I was dismayed to read an article in the Huffington Post today titled “Marriage counseling Made my Marriage Worse” . The writer, an anonymous woman with the pen-name of ‘Deja-vow’ wrote about her less than positive experience in marriage counseling.
She describes how her couples therapist allowed the experience to be “a knockdown, fist-flailing hate fest”. It sounds like a complete nightmare and I cannot blame her for wanting to trash marriage counseling as an option for couples struggling to get it right.
Without knowing the marriage counselor involved in her treatment, I can say without hesitation that there was a failure to provide a truly safe and respectful environment for a couple to make sense of their mess. As a couples therapist, I won’t tolerate hostility of any kind in my office, and I set firm limits with aggression and respectfully demand that both parties refrain from attacks.
Criticizing or shaming your mate is an adult way of crying over unmet needs from childhood. What a couple in crisis needs is a different experience from what they are able to create on their own. A good marriage counselor balances the need to solve problems while also helping a couple to create new positive experiences of each other through an environment of respect and increasing emotional clarity and understanding.
A good couples counselor works on healing old wounds while helping both individuals to know themselves better. Sometimes, this newly found clarity leads to separation and divorce, as individuals realize that their partner isn’t the right one for them. Sometimes couples counseling brings people closer through deeper understanding and renewed respect.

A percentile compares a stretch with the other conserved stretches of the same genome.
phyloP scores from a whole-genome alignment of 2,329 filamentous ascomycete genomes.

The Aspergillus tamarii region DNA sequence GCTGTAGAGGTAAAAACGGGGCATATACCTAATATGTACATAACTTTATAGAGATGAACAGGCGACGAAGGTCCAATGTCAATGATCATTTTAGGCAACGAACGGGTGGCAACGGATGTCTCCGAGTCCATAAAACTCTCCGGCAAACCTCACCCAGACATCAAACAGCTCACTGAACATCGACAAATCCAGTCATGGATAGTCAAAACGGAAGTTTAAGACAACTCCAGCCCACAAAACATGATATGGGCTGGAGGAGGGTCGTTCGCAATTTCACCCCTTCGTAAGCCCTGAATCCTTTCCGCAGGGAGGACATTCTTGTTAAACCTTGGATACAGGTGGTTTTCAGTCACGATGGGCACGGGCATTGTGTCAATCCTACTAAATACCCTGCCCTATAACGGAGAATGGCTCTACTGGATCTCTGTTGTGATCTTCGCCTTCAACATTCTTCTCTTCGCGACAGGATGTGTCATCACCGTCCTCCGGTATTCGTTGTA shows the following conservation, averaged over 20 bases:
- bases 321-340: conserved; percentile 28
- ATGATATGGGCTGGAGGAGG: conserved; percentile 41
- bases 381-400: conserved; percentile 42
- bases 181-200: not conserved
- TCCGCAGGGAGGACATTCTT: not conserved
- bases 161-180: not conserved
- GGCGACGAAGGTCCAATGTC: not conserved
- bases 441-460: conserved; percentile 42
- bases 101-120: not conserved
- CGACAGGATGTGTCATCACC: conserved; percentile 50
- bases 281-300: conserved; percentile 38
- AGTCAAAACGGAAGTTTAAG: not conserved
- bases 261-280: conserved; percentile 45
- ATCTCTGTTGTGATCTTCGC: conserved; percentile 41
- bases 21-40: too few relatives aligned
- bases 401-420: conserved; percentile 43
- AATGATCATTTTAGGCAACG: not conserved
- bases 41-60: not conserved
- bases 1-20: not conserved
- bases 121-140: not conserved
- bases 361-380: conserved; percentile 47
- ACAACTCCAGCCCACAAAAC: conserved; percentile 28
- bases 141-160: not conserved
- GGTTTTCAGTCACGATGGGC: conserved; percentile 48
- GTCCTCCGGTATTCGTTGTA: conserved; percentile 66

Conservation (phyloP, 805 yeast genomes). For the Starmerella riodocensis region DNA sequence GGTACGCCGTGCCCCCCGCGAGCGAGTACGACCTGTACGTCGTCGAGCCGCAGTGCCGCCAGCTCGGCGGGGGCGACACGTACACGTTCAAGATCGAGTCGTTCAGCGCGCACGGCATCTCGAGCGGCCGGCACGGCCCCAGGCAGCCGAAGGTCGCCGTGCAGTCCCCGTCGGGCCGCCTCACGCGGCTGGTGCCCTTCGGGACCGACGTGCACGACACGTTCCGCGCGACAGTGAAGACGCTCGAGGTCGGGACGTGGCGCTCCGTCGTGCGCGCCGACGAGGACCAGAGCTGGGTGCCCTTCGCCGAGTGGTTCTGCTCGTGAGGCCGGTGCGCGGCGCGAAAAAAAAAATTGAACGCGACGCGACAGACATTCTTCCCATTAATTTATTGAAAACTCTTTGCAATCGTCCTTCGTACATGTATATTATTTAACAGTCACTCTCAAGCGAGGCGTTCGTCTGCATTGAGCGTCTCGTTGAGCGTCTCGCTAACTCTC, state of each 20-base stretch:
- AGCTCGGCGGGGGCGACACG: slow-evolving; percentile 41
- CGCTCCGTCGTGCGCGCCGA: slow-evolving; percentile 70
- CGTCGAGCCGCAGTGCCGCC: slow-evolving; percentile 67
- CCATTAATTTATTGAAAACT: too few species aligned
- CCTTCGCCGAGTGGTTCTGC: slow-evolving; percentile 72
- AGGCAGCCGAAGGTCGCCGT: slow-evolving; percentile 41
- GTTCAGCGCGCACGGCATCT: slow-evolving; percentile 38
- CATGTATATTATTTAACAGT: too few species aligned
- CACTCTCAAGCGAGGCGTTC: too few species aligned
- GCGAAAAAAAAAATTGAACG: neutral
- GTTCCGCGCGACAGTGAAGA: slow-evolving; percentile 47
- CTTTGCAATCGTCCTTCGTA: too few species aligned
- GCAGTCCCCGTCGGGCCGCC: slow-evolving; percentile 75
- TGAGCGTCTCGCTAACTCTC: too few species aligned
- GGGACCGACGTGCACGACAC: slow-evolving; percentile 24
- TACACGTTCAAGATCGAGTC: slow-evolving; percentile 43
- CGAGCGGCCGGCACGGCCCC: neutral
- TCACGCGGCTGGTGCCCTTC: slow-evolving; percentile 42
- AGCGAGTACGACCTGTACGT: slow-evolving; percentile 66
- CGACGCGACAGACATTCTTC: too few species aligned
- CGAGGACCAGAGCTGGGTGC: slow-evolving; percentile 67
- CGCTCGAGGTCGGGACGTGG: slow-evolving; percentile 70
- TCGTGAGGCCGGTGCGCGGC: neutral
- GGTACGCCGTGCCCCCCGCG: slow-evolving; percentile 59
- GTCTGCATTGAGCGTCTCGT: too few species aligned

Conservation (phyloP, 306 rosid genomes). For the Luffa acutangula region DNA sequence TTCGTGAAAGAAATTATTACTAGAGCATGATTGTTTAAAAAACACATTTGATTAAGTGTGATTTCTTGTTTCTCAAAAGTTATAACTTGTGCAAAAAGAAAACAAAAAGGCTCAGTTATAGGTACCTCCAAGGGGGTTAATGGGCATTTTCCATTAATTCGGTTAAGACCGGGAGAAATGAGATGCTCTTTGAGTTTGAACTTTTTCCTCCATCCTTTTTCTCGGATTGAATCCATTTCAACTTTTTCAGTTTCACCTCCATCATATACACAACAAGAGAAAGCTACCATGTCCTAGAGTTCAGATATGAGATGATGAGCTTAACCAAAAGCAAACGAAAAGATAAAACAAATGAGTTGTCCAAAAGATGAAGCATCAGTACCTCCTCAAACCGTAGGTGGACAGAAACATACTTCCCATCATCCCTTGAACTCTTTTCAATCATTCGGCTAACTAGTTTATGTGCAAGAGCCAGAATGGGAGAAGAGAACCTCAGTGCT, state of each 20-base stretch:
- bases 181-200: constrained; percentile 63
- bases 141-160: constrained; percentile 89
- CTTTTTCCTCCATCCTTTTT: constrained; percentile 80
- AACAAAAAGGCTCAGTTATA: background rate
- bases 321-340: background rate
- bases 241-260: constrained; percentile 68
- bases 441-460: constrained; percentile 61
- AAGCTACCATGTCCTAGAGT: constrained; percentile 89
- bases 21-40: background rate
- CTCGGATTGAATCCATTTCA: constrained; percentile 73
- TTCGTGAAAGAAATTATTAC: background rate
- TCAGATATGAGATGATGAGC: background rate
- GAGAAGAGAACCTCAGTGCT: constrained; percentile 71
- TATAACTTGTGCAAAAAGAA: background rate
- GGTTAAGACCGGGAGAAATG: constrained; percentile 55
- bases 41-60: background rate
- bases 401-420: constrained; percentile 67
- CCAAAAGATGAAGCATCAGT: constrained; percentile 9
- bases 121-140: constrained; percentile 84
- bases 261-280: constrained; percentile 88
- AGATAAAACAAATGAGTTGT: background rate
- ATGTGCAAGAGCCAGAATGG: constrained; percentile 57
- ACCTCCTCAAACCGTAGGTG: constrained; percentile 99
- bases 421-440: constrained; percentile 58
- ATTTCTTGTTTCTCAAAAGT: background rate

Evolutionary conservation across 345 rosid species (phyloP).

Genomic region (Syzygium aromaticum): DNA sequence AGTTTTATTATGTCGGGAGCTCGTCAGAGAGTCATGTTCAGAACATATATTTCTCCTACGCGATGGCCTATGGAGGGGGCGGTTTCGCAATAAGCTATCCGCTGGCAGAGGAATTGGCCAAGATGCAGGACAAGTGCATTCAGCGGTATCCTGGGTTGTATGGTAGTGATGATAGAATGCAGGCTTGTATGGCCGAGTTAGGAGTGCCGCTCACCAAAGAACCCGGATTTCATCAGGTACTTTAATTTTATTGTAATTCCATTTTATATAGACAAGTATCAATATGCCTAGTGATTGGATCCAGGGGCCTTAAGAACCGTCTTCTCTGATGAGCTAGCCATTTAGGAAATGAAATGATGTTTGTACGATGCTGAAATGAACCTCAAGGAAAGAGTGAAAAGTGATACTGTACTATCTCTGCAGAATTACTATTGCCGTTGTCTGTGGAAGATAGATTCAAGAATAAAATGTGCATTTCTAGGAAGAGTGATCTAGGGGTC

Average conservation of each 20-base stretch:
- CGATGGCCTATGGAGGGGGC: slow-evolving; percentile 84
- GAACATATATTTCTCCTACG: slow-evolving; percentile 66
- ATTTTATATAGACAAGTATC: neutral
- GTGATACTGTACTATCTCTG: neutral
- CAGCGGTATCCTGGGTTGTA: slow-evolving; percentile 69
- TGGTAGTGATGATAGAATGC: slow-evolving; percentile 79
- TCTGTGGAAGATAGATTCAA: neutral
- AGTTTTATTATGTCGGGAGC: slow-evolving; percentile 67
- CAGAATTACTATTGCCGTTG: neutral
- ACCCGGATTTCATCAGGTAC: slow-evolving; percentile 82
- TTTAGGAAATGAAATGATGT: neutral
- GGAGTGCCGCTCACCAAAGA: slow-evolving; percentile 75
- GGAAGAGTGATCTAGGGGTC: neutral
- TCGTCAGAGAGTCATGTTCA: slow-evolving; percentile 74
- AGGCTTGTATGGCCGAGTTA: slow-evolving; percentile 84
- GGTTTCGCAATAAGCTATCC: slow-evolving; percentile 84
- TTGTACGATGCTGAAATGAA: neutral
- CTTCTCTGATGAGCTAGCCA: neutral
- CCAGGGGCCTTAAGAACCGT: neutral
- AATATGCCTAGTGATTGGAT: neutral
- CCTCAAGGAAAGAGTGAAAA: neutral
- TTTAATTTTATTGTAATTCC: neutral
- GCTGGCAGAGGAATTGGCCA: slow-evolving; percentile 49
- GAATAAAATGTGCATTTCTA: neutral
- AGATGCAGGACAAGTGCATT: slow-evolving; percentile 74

To say that marriage counseling didn’t help you because you and your spouse ended up getting divorced implies that the goal of couples counseling should be only to keep a couple together. As a marriage counselor my goal is to help both parties become clear in their emotions, and more aware of what core wounds they are bringing to the dynamic. Sometimes a couple isn’t meant to be together. At the very least, a good couples counselor will help both individuals to understand their unconscious role in the dynamic, and what core wounds they are attempting to heal so that they don’t find themselves in the same situation some years later with another person.
A sign of a healthy relationship is when both partners can learn to act as each other’s healers. This sort of emotional evolution cannot happen from just doing things differently, or just not focusing on what is wrong. There is an educational piece to this work that makes the difference between a successful treatment and a failure. If your couples therapist is not integrating any psycho-educational component into the process, then it is likely that the treatment will fail.